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Toukolou wrote: I don't understand this. My parents have 2 cold rooms on either end of the house (40yr old house), both under concrete porches. There is no open ventilation in either room and they both function as I would expect a cold room to function - namely, it's colder than the rest of house, without extreme swings in temperature.

In both of the houses we have owned over the last 10 years (15yrs was the oldest), our cold rooms are ridiculously cold in the winter - like outdoor -20 cold, and absurdly hot and humid in the summer. I cant figure out why they just can't build them like the ones my parents have.
Depending on the doorway I could imagine is the difference. I have a solid steel door, so when it's closed its sealed off from the rest of the house. I am guessing the moisture is like just there and not going away due to being there prior and just keeps freezing and thawing. I am going to put a small heater fan and see if that helps dry it out. But I've read if I run duct work down to the floor from one of the vents, like a dryer vent, that will help with air circulation.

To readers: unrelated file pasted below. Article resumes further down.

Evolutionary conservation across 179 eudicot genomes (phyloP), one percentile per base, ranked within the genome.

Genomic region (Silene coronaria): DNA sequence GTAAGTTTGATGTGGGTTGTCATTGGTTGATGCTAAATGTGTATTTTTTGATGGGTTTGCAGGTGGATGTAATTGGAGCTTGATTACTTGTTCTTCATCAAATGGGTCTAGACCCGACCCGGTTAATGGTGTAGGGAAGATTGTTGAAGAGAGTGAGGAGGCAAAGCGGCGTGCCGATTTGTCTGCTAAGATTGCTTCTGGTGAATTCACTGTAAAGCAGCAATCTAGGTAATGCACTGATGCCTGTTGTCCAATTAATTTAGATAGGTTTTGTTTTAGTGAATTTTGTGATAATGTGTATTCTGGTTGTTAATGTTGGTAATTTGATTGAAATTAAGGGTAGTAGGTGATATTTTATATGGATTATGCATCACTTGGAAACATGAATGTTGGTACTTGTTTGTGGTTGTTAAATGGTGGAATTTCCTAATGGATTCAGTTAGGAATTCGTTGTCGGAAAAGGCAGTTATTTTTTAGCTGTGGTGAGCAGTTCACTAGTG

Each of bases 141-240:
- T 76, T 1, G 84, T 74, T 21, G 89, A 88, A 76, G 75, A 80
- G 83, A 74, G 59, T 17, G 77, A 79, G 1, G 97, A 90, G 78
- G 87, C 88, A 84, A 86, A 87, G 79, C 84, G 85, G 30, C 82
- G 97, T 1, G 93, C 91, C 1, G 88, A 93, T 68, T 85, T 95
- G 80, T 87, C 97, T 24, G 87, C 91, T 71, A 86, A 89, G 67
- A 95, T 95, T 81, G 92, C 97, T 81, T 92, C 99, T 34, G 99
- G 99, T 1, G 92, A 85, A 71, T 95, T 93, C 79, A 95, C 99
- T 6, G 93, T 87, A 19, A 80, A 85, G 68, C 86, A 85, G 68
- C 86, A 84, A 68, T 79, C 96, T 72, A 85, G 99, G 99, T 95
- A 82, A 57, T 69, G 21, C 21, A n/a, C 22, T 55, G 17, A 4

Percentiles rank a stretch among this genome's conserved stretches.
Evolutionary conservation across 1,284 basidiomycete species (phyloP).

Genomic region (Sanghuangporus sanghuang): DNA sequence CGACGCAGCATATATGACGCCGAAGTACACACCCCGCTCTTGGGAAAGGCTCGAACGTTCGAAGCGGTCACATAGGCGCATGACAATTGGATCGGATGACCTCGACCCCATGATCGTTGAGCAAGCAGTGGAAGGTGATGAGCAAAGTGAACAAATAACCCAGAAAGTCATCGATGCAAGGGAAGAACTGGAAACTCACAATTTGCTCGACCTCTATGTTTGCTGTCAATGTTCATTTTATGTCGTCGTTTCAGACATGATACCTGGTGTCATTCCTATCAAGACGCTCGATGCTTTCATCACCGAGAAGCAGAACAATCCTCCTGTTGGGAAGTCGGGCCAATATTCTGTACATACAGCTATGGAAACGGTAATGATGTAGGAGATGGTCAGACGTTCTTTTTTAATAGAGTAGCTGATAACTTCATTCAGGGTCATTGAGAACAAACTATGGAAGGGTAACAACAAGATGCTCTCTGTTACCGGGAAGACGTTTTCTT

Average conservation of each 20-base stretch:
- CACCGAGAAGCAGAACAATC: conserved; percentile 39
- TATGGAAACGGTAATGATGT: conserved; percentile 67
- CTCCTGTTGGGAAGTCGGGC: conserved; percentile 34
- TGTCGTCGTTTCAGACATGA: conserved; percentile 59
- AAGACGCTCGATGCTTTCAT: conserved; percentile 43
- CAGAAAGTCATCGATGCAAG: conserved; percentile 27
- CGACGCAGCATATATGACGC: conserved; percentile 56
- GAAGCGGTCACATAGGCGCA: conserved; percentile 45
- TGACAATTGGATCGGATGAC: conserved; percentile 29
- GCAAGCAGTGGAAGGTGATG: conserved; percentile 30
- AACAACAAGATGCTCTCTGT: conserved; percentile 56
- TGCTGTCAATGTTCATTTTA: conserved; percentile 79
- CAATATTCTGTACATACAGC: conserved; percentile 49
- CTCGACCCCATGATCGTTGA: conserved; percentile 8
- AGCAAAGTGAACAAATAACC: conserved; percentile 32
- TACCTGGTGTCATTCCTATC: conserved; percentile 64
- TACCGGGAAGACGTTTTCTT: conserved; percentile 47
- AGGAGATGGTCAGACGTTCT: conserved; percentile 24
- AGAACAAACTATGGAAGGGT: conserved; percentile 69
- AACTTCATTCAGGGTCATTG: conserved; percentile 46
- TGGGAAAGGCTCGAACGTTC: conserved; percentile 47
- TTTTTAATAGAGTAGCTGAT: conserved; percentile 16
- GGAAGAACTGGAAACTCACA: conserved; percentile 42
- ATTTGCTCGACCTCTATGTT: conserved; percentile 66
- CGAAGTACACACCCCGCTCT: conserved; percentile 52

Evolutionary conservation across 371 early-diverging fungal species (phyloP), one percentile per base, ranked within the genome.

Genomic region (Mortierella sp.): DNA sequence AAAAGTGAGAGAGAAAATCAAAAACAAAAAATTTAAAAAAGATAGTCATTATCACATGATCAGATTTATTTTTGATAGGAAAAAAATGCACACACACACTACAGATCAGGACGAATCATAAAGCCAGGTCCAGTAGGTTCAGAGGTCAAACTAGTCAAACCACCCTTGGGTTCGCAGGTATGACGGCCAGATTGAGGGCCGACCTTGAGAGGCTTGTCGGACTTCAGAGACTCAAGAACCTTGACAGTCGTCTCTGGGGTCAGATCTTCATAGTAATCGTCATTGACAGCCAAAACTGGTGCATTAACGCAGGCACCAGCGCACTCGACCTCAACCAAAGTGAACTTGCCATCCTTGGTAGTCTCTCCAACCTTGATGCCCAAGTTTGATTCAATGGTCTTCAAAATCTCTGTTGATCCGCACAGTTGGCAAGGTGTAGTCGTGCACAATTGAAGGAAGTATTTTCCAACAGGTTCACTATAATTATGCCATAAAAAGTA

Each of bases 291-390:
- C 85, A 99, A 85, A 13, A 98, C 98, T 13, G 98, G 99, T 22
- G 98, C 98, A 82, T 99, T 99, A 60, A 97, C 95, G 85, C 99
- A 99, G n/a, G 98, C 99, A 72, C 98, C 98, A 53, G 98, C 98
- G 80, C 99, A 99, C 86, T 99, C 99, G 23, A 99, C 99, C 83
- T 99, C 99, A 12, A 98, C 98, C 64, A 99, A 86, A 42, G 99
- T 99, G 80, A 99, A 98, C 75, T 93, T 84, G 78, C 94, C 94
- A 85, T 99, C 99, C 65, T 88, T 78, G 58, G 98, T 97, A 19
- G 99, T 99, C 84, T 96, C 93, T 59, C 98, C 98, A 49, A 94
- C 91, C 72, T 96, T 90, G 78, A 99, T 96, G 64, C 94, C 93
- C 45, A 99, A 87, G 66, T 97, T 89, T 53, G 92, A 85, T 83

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timofeewho wrote: I share the same sentiment. My parent's 50yo house's cold room maintains the perfect temp throughout the year, with no ventilation or anything, while my 5yo house has huge swings in temps throughout the year (with proper ventilation). I'm not sure which one is how cold rooms are intended to function, but I'd very much prefer my parent's
I think the idea is they maintain a relatively steady temperature throughout the year, not the 50 degree swings between summer and winter that we experience. I mean, what can you even keep in a room like that?! Certainly not wine or food. It's ridiculous.
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To the original point of this thread: I covered mine with a fine stainless steel mesh secured with a ss frame which is secured to the wall with tapcons and sealed with silicone. Anything plastic can be chewed by mice and voles - I speak from experience.